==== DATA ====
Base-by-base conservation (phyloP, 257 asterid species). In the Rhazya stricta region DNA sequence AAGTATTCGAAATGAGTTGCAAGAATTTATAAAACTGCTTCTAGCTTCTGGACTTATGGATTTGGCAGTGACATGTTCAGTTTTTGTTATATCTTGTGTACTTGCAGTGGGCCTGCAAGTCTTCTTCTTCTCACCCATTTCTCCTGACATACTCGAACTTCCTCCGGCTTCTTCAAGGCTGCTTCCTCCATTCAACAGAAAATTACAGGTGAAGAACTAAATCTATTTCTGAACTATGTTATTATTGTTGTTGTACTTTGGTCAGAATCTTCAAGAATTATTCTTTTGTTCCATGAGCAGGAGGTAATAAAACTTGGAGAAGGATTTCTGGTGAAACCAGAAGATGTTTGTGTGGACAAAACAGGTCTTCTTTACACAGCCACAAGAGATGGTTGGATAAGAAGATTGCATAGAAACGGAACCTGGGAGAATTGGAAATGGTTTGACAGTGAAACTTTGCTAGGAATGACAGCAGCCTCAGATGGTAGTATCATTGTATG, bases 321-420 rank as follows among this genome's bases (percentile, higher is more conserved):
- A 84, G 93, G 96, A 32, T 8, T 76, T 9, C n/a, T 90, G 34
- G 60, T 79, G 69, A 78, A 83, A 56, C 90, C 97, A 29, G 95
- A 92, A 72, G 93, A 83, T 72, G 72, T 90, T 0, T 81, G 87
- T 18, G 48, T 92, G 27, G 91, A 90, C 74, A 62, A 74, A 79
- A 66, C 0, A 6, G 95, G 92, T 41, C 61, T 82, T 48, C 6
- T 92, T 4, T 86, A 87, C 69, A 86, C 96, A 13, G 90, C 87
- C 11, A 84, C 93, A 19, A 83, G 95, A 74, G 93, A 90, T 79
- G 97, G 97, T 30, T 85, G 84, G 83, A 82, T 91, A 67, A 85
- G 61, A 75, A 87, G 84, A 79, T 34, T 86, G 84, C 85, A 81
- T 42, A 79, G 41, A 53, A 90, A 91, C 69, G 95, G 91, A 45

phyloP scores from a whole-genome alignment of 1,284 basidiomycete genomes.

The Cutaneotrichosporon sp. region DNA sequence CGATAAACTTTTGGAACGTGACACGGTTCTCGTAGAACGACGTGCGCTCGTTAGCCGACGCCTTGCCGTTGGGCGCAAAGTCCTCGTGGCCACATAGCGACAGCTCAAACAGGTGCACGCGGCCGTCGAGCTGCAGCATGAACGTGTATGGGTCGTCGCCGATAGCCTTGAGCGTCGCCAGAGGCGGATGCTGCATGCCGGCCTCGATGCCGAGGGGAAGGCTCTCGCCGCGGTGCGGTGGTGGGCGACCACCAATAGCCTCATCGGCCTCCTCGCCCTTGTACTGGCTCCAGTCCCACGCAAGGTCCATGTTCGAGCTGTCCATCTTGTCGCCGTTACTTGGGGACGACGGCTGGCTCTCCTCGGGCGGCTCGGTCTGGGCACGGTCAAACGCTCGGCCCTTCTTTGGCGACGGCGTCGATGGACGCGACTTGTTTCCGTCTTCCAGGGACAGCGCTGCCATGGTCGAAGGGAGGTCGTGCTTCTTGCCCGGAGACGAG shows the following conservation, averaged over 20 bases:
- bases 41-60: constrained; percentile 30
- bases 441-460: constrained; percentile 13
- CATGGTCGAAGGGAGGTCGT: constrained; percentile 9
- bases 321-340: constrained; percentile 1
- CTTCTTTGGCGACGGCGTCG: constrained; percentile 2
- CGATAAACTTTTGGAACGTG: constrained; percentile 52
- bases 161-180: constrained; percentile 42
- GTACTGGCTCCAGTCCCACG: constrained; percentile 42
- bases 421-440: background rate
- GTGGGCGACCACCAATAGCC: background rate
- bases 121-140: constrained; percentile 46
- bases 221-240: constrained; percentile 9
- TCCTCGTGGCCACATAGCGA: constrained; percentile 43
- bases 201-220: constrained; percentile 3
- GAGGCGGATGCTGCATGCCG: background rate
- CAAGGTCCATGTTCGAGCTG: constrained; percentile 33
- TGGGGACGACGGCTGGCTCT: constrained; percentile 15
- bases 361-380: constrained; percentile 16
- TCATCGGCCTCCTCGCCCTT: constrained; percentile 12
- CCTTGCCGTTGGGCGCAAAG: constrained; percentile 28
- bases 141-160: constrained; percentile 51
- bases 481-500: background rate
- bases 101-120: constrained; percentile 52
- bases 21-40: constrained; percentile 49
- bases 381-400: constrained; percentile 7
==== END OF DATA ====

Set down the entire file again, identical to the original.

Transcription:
Base-by-base conservation (phyloP, 257 asterid species). In the Rhazya stricta region DNA sequence AAGTATTCGAAATGAGTTGCAAGAATTTATAAAACTGCTTCTAGCTTCTGGACTTATGGATTTGGCAGTGACATGTTCAGTTTTTGTTATATCTTGTGTACTTGCAGTGGGCCTGCAAGTCTTCTTCTTCTCACCCATTTCTCCTGACATACTCGAACTTCCTCCGGCTTCTTCAAGGCTGCTTCCTCCATTCAACAGAAAATTACAGGTGAAGAACTAAATCTATTTCTGAACTATGTTATTATTGTTGTTGTACTTTGGTCAGAATCTTCAAGAATTATTCTTTTGTTCCATGAGCAGGAGGTAATAAAACTTGGAGAAGGATTTCTGGTGAAACCAGAAGATGTTTGTGTGGACAAAACAGGTCTTCTTTACACAGCCACAAGAGATGGTTGGATAAGAAGATTGCATAGAAACGGAACCTGGGAGAATTGGAAATGGTTTGACAGTGAAACTTTGCTAGGAATGACAGCAGCCTCAGATGGTAGTATCATTGTATG, bases 321-420 rank as follows among this genome's bases (percentile, higher is more conserved):
- A 84, G 93, G 96, A 32, T 8, T 76, T 9, C n/a, T 90, G 34
- G 60, T 79, G 69, A 78, A 83, A 56, C 90, C 97, A 29, G 95
- A 92, A 72, G 93, A 83, T 72, G 72, T 90, T 0, T 81, G 87
- T 18, G 48, T 92, G 27, G 91, A 90, C 74, A 62, A 74, A 79
- A 66, C 0, A 6, G 95, G 92, T 41, C 61, T 82, T 48, C 6
- T 92, T 4, T 86, A 87, C 69, A 86, C 96, A 13, G 90, C 87
- C 11, A 84, C 93, A 19, A 83, G 95, A 74, G 93, A 90, T 79
- G 97, G 97, T 30, T 85, G 84, G 83, A 82, T 91, A 67, A 85
- G 61, A 75, A 87, G 84, A 79, T 34, T 86, G 84, C 85, A 81
- T 42, A 79, G 41, A 53, A 90, A 91, C 69, G 95, G 91, A 45

phyloP scores from a whole-genome alignment of 1,284 basidiomycete genomes.

The Cutaneotrichosporon sp. region DNA sequence CGATAAACTTTTGGAACGTGACACGGTTCTCGTAGAACGACGTGCGCTCGTTAGCCGACGCCTTGCCGTTGGGCGCAAAGTCCTCGTGGCCACATAGCGACAGCTCAAACAGGTGCACGCGGCCGTCGAGCTGCAGCATGAACGTGTATGGGTCGTCGCCGATAGCCTTGAGCGTCGCCAGAGGCGGATGCTGCATGCCGGCCTCGATGCCGAGGGGAAGGCTCTCGCCGCGGTGCGGTGGTGGGCGACCACCAATAGCCTCATCGGCCTCCTCGCCCTTGTACTGGCTCCAGTCCCACGCAAGGTCCATGTTCGAGCTGTCCATCTTGTCGCCGTTACTTGGGGACGACGGCTGGCTCTCCTCGGGCGGCTCGGTCTGGGCACGGTCAAACGCTCGGCCCTTCTTTGGCGACGGCGTCGATGGACGCGACTTGTTTCCGTCTTCCAGGGACAGCGCTGCCATGGTCGAAGGGAGGTCGTGCTTCTTGCCCGGAGACGAG shows the following conservation, averaged over 20 bases:
- bases 41-60: constrained; percentile 30
- bases 441-460: constrained; percentile 13
- CATGGTCGAAGGGAGGTCGT: constrained; percentile 9
- bases 321-340: constrained; percentile 1
- CTTCTTTGGCGACGGCGTCG: constrained; percentile 2
- CGATAAACTTTTGGAACGTG: constrained; percentile 52
- bases 161-180: constrained; percentile 42
- GTACTGGCTCCAGTCCCACG: constrained; percentile 42
- bases 421-440: background rate
- GTGGGCGACCACCAATAGCC: background rate
- bases 121-140: constrained; percentile 46
- bases 221-240: constrained; percentile 9
- TCCTCGTGGCCACATAGCGA: constrained; percentile 43
- bases 201-220: constrained; percentile 3
- GAGGCGGATGCTGCATGCCG: background rate
- CAAGGTCCATGTTCGAGCTG: constrained; percentile 33
- TGGGGACGACGGCTGGCTCT: constrained; percentile 15
- bases 361-380: constrained; percentile 16
- TCATCGGCCTCCTCGCCCTT: constrained; percentile 12
- CCTTGCCGTTGGGCGCAAAG: constrained; percentile 28
- bases 141-160: constrained; percentile 51
- bases 481-500: background rate
- bases 101-120: constrained; percentile 52
- bases 21-40: constrained; percentile 49
- bases 381-400: constrained; percentile 7